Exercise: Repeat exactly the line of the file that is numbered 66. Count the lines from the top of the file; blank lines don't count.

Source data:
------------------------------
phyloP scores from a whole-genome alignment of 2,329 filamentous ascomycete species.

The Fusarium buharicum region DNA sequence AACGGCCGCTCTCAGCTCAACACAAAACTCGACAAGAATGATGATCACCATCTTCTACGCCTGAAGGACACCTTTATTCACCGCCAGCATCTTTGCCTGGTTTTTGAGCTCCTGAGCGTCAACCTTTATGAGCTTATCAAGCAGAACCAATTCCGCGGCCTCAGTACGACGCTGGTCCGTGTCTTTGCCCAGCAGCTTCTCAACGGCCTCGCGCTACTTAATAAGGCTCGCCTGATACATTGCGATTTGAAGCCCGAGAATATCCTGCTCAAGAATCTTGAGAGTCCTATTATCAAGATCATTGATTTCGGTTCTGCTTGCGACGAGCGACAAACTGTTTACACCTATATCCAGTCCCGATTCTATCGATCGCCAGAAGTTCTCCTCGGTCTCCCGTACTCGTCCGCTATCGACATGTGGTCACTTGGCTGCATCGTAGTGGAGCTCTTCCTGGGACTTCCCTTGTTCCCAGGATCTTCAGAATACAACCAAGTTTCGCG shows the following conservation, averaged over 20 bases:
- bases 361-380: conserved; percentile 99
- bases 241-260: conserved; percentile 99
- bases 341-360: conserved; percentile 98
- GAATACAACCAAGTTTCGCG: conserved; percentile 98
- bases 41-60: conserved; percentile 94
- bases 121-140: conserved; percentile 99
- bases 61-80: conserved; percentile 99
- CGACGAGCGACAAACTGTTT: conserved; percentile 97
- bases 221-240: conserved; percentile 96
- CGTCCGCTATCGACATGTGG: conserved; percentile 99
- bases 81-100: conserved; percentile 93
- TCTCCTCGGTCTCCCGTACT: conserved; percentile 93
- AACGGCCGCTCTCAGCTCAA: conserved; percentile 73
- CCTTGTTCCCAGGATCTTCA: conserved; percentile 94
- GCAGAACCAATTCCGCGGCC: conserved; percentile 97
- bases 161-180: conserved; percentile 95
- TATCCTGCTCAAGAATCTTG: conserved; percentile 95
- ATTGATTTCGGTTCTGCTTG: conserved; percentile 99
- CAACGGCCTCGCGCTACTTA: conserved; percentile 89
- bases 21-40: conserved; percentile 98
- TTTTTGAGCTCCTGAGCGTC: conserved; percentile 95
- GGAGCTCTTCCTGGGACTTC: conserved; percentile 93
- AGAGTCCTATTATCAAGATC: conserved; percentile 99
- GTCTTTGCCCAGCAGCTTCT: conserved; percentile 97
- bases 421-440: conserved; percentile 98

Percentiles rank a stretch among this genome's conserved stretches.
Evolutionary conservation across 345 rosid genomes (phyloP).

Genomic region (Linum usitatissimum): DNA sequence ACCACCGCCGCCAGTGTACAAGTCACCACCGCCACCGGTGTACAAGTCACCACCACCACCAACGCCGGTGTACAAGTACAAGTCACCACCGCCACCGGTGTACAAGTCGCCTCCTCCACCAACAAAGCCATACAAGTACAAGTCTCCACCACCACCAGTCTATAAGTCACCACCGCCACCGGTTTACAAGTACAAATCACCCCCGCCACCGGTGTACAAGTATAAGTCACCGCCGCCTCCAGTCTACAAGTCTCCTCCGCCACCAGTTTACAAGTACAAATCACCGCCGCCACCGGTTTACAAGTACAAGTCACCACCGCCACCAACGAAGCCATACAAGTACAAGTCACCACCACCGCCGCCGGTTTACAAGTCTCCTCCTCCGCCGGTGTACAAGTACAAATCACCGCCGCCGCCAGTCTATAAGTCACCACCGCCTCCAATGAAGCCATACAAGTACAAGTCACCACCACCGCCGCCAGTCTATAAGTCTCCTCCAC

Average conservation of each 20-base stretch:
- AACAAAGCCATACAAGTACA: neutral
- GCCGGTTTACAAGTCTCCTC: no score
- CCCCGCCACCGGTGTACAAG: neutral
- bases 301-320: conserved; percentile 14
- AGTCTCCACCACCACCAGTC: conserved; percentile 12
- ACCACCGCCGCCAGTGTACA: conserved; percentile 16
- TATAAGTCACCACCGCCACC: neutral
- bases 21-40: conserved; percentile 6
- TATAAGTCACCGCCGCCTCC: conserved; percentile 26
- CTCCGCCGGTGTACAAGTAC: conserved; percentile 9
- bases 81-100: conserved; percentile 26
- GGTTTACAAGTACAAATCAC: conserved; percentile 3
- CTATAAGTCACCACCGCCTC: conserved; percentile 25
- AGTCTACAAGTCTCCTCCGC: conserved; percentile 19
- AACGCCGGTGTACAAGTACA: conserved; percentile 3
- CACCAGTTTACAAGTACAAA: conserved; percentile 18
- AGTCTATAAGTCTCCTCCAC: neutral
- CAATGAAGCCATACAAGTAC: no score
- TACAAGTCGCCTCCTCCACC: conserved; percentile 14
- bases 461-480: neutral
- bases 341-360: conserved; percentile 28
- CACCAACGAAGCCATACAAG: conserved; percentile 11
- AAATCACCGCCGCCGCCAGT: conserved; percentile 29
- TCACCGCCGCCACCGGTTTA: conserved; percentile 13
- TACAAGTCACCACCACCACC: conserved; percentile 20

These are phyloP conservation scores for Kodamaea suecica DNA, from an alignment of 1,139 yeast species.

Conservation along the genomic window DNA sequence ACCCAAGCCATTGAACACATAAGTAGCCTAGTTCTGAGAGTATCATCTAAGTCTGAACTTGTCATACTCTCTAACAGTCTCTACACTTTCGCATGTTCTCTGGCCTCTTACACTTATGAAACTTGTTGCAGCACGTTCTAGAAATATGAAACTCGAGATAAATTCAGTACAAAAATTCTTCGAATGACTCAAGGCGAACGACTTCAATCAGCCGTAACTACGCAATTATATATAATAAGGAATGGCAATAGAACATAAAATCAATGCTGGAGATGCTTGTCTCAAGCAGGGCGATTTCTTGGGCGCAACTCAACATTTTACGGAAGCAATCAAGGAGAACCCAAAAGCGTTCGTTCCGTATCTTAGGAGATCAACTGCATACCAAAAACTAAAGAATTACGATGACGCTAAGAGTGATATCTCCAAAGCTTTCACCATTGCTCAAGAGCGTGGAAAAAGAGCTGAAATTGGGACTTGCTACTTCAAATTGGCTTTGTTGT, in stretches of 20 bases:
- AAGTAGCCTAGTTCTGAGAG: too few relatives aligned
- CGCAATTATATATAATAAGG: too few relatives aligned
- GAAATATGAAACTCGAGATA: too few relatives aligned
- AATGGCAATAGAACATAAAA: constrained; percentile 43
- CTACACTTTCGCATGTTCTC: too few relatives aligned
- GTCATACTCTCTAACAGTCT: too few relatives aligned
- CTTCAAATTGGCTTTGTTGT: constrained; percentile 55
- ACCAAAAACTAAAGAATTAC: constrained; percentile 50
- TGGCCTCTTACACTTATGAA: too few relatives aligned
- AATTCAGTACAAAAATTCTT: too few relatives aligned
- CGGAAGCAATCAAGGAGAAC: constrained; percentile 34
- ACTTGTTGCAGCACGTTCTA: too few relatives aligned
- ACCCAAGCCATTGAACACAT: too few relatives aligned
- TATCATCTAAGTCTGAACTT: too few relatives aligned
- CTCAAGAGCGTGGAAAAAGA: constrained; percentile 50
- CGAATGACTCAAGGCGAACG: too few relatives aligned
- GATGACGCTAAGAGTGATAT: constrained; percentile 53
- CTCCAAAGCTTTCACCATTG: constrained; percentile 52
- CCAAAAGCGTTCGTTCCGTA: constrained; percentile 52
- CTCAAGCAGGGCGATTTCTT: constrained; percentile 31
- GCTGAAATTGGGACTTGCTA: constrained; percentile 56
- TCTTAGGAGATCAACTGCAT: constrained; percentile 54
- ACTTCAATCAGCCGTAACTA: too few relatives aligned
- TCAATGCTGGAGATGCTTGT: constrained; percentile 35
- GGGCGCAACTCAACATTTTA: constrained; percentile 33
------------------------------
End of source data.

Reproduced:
- ACCAAAAACTAAAGAATTAC: constrained; percentile 50